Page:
Caring Moments Create Ripples of Love
“Any little thing might be the spark that someday brings someone to Jesus,” said Brianda Duque. “Inviting someone to church on Sabbath, sharing a small book, just talking to someone about Jesus…I think that can spark something. It did with me!”
Duque grew up in a family that did not regularly attend church. She knew little about Jesus, until one day a teacher invited her to church. That invitation planted a love for Jesus that would remain with Duque forever, even though it did not grow for many years.
That teacher, Elizabeth Cobos, attended church on Saturdays, which seemed strange to the seven-year-old Duque. Nevertheless, she agreed to attend. “I remember learning that Jesus was my Lord and Savior,” said Duque. “And I remember going to church on Saturday, not Sunday.”
Sometimes, Duque spent the weekend, or even the entire summer, with Cobos in Georgia. They became like family. Cobos encouraged Duque to open up about her feelings, something that she didn’t do much with her biological family. “I kept everything inside and didn’t talk at all,” said Duque. “I’m sure the teacher noticed that I wasn’t opening up when something was wrong. They would encourage me to talk and I felt better afterwards.”
Cobos’s brother and sister in law became Uncle Franklin and Aunt Kathy to Duque. In all that time, Duque did not learn the name of the church she attended. The Cobos family never forced anything on her. They treated her with love and gave her a space to learn about God.
About three years after that first invitation to church, Duque’s family moved to Oklahoma. At first, Duque visited the Cobos family often. They even invited Duque to live with them for an entire year. After that, though, they slowly lost touch as time passed.
Duque never forgot Cobos, the teacher who was like family. She simply became busy with life. She grew up, met her husband, Roberto, and they had their first child, Ariela. “He and I always talked about going to church,” said Duque, “But we were young and we just didn’t do it.”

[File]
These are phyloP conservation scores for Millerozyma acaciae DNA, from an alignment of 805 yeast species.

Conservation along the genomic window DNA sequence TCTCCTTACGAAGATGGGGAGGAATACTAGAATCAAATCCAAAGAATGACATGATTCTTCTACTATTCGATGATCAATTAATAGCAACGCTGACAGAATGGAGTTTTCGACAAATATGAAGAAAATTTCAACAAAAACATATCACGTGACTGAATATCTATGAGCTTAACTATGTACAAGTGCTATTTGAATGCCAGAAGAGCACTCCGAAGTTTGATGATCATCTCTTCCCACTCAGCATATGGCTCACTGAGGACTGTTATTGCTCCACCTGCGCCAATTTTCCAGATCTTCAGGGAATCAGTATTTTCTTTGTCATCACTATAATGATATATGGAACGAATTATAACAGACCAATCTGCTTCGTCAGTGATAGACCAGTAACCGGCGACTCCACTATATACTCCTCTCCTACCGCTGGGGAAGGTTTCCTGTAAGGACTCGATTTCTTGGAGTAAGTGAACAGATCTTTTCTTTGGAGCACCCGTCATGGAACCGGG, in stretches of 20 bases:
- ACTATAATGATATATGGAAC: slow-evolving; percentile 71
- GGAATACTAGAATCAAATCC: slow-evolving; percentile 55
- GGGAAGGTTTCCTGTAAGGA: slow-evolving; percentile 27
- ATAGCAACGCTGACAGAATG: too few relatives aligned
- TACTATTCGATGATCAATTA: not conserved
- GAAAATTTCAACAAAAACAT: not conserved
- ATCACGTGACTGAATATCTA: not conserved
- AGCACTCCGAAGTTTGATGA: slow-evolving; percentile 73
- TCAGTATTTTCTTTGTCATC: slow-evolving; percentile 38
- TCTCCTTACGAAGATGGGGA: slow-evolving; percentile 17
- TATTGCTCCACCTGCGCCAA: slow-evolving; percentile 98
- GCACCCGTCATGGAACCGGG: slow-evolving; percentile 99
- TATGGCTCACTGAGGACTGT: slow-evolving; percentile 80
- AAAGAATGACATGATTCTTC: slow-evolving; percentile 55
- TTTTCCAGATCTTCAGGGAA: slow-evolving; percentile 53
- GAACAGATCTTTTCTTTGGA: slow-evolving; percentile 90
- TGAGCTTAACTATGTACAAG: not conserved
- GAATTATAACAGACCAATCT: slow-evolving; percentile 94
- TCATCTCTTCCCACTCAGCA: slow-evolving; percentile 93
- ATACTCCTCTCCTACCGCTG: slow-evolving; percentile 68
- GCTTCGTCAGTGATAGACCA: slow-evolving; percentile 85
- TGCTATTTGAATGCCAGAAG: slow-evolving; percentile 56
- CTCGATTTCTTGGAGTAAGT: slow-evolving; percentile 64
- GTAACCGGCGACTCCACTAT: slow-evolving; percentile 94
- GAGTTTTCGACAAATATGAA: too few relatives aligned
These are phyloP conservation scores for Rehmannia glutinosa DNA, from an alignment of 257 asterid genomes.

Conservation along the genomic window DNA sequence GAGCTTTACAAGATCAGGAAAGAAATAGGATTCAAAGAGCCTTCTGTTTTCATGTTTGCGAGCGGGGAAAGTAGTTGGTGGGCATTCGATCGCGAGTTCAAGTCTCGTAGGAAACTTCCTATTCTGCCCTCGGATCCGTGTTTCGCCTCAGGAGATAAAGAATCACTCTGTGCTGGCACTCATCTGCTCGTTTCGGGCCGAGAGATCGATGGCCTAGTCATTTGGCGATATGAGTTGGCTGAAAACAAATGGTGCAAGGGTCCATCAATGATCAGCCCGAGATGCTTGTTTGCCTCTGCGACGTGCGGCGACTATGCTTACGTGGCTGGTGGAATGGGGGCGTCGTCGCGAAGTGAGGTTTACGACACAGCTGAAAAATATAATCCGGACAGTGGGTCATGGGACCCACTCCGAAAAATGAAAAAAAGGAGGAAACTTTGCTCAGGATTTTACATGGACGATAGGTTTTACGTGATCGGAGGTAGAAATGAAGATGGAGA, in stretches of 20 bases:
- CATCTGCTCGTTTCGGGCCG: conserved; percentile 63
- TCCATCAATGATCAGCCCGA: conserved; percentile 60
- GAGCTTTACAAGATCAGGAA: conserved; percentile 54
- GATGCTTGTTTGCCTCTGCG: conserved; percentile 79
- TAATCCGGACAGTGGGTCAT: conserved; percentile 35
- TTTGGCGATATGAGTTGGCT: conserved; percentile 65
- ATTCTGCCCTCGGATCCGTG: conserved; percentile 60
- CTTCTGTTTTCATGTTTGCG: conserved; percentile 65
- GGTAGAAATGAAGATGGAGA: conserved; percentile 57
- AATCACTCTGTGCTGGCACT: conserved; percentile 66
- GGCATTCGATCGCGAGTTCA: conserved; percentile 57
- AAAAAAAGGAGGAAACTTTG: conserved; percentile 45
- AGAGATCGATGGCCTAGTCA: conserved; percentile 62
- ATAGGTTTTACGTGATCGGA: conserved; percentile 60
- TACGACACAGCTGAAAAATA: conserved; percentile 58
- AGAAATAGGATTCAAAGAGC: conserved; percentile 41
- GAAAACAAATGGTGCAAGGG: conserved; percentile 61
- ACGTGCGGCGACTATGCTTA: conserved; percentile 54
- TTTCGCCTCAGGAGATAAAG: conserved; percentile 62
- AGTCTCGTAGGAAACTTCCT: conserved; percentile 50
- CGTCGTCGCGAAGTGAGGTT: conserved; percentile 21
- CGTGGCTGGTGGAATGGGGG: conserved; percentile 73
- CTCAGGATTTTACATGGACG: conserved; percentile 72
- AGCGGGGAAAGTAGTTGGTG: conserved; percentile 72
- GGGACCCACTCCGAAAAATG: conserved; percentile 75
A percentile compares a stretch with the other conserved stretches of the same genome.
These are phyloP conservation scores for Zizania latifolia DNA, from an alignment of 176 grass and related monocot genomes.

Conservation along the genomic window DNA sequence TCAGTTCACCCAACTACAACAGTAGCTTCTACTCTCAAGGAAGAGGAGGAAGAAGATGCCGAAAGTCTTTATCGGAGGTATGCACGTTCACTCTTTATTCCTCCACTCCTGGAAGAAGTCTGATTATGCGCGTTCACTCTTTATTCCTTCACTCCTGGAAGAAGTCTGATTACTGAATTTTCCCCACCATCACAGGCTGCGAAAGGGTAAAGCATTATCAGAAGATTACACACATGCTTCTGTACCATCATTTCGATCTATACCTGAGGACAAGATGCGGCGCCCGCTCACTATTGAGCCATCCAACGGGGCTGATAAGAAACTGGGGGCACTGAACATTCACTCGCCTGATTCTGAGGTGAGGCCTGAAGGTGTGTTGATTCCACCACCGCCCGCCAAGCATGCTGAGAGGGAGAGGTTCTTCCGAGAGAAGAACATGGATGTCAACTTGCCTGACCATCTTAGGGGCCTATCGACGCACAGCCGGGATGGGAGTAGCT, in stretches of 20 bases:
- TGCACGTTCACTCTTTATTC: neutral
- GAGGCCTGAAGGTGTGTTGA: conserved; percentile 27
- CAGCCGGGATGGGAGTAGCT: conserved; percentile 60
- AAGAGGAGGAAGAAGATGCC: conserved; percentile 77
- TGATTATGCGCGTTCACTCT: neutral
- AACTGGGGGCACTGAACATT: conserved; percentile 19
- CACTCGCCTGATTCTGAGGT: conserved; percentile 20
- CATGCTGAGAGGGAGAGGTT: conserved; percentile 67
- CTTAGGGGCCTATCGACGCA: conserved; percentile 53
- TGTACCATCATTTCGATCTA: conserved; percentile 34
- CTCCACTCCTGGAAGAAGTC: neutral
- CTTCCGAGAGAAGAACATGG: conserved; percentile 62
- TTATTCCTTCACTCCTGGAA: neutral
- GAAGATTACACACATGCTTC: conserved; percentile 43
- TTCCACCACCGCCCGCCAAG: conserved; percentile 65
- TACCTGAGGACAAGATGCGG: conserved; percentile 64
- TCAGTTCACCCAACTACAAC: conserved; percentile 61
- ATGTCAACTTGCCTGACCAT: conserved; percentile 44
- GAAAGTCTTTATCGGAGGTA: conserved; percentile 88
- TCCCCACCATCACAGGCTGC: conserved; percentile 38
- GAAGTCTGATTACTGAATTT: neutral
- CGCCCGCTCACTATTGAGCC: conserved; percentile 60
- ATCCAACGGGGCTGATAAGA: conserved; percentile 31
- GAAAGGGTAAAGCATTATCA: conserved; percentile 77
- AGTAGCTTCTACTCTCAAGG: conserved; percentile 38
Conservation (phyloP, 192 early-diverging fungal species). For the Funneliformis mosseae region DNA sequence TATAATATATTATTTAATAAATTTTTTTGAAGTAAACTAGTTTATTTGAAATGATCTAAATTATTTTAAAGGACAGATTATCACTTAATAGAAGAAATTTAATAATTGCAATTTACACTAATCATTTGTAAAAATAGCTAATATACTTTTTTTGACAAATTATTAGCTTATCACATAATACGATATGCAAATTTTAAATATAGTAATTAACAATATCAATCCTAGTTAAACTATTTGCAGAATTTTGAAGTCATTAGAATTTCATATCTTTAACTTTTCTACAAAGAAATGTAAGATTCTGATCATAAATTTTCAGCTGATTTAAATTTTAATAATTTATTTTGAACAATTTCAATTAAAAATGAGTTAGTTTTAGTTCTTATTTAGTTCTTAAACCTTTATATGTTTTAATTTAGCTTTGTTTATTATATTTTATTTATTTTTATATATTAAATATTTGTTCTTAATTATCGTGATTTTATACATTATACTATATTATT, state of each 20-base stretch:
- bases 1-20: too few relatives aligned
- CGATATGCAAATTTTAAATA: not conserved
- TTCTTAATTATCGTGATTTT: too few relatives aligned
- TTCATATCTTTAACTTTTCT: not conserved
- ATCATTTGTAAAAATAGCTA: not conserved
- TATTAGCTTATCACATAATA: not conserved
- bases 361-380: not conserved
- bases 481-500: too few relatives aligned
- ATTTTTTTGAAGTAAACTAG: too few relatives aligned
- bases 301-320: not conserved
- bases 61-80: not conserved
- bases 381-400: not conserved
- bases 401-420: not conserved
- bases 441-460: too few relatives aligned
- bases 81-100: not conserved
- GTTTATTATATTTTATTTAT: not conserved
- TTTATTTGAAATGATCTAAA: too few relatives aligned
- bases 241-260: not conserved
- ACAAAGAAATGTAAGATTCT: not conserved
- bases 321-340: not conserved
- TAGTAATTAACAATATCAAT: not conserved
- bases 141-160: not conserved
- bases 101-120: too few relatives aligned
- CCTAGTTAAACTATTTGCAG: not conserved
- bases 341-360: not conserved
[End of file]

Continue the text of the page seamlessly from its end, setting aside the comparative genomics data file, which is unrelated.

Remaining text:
Life developed into a comfortable rhythm. A few years after Ariela was born, the young couple had a son, named after his father. Duque worked hard to build a strong relationship with her children, so that they would feel safe opening up to her. She remembered how impactful that had been on her own life.
Then, one day, Ariela started asking big questions about God. She was about six or seven years old, a similar age to when Duque first attended church. Duque didn’t know how to answer the questions. So, they decided it was finally time to attend church.
Immediately, Duque wanted to go to church on Sabbath. Her husband studied the Ten Commandments and also became convinced that they should find a Sabbath church.
“Yes!” She said to Roberto. “But, I don’t know what it’s called.”
“I didn’t have anything from my childhood,” explained Duque. “We moved a lot. It wasn’t a very stable environment. The Cobos family showed me stability and love.”
So, Duque searched for the name Elizabeth Cobos online and found her phone number. After over a decade, she called and left a voice message with her old teacher. “It is emotional reconnecting with them,” said Duque. “We are planning a visit to go see them this year. I feel like I’m a kid again when I talk to them.”
Cobos told Duque that she attended a Seventh-day Adventist Church. So, Duque found Hope Adventist Fellowship, a Seventh-day Adventist Church in Moore, Oklahoma, and started attending. Brianda and Roberto were baptized just a few years later.
Now, Ariela is twelve years old. Little “Robbie” is seven, and they have a daughter, Catalina, who is three. In January, Ariela dedicated her life to Jesus through baptism. “I chose to be baptized because I was so grateful for everything that God has done for me in my life,” said Ariela. ‘To me, getting baptized is like one step to a stronger relationship with Him. When I got baptized, it was the most amazing feeling ever.”
When Elizabeth Cobos invited a young Brianda to attend church, she had no way of knowing the impact that invitation would have for years to come. “It’s all the pieces working together that make a difference,” said Wes Via, pastor of Hope Adventist Fellowship. “From Brianda’s childhood to now.”
“Now, I see the Holy Spirit working in my life,” said Duque. “I had felt the Holy Spirit as a kid but I didn’t recognize it until now. I see God working with my kids, as well. They already have so much faith and trust in our Lord. If you think inviting someone to church doesn’t make a difference, know that it really does.” a
By Makala James. James is a freelance writer based in North Texas. Brianda Duque and her husband, Roberto and their children Ariela, Roberto and Catalina, attend the Hope Adventst Fellowship Church in Moore, Oklahoma in the Oklahoma Conference.